The methodological discussion which paralleled the long and problematic evolution of tacrine studies ended up in the "Guidelines for the clinical evaluation of antidementia drugs" of the Food and Drug Administration (FDA). To document an antidementia claim, the specific assessment required by the agency is essentially based on a dual outcome assessment strategy: "a performance based objective test instrument providing a comprehensive assessment of cognitive functions" and "a global assessment performed by a skilled clinician" providing a measure of a clinically meaningful effect. After tacrine approval, the "tacrine like study" became almost a must, establishing a kind of orthodoxy. Surely this strategy was a great step forward: beyond the merit of putting research on a rational basis and simplifying it, it had the power to rule out all those trial designs based on aspecific outcomes that populated the literature until then and through which it was possible to demonstrate any kind of pharmacological activity without any predictive value on therapeutic efficacy. But there are also weak points, some probably improvable while others are still subject to discussion in the international harmonization process to arrive at a largely shared consensus. The way the key point of clinical relevance has been addressed, is far from convincing and remains the crucial knot to untangle.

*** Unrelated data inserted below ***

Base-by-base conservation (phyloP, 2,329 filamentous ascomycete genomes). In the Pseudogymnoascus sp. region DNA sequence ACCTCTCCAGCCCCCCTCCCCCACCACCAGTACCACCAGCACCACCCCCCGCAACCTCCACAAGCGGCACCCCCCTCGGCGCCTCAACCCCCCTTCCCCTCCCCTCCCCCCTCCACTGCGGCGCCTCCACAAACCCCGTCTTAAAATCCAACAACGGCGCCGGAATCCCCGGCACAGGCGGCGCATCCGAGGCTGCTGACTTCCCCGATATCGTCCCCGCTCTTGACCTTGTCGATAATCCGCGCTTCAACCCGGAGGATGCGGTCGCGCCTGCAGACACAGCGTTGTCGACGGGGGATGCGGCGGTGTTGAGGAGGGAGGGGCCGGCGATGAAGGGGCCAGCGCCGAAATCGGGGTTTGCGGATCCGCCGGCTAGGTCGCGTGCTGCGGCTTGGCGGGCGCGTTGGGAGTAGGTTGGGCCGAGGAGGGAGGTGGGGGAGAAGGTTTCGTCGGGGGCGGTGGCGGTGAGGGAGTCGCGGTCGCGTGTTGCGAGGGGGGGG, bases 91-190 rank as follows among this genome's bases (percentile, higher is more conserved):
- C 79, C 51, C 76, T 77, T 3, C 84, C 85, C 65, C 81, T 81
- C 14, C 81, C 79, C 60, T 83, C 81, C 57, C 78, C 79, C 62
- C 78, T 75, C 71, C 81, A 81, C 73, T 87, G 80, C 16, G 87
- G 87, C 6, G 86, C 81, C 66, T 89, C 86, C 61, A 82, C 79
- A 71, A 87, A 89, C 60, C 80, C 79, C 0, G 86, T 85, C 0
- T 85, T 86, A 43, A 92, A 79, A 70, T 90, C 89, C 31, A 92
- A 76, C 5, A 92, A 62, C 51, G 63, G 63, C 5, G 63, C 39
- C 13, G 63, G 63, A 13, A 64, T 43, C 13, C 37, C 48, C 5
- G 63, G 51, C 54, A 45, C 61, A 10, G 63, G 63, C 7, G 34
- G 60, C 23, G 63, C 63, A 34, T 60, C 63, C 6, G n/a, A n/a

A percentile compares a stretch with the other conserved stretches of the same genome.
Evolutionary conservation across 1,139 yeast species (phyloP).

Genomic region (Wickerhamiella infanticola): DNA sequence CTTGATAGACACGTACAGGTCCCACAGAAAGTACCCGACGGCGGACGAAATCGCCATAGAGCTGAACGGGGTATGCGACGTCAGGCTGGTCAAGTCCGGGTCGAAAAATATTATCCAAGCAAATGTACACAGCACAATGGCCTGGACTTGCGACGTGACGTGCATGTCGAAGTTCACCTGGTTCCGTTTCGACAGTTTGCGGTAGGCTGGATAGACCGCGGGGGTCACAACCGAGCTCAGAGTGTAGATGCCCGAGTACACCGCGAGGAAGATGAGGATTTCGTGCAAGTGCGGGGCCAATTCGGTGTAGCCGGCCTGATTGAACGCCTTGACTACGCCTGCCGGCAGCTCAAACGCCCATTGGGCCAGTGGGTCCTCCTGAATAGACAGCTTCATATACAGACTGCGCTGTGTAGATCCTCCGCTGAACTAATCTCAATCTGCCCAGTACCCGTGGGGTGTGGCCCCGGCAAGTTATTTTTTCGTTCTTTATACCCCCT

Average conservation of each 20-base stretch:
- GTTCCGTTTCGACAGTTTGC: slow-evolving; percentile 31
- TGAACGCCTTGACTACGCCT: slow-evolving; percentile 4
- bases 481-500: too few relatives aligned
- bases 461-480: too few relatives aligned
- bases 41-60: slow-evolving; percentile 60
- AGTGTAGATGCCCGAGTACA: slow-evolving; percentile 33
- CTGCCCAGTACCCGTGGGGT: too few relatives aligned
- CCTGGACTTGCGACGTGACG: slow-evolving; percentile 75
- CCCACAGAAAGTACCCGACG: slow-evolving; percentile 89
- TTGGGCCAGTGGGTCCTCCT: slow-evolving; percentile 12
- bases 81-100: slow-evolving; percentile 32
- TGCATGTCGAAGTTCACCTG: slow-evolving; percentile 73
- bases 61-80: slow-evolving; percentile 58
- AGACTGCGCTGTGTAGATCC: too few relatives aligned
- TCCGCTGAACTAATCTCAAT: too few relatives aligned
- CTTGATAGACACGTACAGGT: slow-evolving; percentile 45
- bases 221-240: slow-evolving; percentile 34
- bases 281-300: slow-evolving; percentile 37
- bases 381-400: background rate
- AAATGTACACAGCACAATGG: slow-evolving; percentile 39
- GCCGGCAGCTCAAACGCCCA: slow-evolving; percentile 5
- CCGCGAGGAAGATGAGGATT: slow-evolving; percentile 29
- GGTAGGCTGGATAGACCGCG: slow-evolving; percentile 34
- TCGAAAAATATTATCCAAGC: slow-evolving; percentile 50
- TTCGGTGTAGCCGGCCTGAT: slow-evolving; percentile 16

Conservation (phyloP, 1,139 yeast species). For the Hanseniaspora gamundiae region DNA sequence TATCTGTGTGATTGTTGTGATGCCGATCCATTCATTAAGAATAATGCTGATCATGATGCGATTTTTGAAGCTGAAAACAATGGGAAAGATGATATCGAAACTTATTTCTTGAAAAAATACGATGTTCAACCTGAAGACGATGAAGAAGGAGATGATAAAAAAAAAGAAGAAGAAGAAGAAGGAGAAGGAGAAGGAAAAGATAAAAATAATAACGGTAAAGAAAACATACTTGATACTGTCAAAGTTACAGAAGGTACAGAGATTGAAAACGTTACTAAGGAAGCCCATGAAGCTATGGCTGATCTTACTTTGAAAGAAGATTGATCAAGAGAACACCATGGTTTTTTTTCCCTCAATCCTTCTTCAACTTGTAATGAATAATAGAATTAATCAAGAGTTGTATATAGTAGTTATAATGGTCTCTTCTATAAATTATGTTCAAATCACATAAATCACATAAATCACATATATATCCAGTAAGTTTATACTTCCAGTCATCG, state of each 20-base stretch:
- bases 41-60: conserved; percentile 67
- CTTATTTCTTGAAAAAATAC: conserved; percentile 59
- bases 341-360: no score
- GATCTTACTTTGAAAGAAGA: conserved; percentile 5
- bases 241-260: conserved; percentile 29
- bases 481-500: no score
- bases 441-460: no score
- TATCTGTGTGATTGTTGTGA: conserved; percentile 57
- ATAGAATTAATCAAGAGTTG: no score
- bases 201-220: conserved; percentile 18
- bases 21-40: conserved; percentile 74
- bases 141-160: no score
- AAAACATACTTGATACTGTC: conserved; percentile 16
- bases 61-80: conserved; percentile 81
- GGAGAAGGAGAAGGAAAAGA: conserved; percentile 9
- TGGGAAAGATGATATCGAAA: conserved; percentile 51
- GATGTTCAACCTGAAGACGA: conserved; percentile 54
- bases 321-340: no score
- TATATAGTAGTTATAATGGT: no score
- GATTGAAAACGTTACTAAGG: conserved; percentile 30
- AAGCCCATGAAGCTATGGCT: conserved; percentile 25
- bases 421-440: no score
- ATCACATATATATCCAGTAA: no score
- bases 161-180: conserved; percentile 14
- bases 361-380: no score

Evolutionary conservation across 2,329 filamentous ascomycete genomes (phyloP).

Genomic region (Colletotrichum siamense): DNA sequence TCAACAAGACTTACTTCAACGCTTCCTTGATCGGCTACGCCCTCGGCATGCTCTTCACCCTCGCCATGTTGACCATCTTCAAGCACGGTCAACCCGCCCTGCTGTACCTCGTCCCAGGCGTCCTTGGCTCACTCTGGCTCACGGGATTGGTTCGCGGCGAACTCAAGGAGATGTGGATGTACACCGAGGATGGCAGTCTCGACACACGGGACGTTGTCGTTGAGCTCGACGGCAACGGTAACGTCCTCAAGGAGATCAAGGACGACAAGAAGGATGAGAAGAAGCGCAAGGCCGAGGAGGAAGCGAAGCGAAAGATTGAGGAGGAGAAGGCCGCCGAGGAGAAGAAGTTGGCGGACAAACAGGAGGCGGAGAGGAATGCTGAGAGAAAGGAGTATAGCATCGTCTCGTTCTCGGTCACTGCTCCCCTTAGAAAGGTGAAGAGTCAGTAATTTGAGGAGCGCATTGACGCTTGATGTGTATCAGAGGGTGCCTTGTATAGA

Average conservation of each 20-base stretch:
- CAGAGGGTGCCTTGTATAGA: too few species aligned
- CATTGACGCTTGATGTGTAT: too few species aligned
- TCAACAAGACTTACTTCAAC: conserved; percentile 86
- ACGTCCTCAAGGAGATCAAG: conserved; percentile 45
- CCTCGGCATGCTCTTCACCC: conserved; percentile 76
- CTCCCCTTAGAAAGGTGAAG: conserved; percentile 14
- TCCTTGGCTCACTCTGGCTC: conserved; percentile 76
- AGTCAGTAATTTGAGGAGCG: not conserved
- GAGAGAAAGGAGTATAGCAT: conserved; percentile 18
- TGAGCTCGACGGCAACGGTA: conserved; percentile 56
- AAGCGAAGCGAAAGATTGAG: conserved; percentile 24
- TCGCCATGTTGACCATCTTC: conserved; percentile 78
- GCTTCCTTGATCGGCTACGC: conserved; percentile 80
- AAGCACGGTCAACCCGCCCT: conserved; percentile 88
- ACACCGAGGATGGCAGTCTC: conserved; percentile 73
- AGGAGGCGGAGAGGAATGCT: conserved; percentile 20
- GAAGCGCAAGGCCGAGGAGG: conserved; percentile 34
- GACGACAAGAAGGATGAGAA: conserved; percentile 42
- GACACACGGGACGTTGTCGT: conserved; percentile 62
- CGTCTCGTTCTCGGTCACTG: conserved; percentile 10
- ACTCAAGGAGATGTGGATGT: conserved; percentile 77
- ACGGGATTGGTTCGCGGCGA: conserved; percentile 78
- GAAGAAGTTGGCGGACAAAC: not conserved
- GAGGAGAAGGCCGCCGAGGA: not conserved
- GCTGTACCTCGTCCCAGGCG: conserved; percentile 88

|Number of pages||6|
|Journal||Archives of Gerontology and Geriatrics|
|Publication status||Published - 1998|
- Alzheimer's disease
- Clinical relevance
- Outcome measures of clinical trials
ASJC Scopus subject areas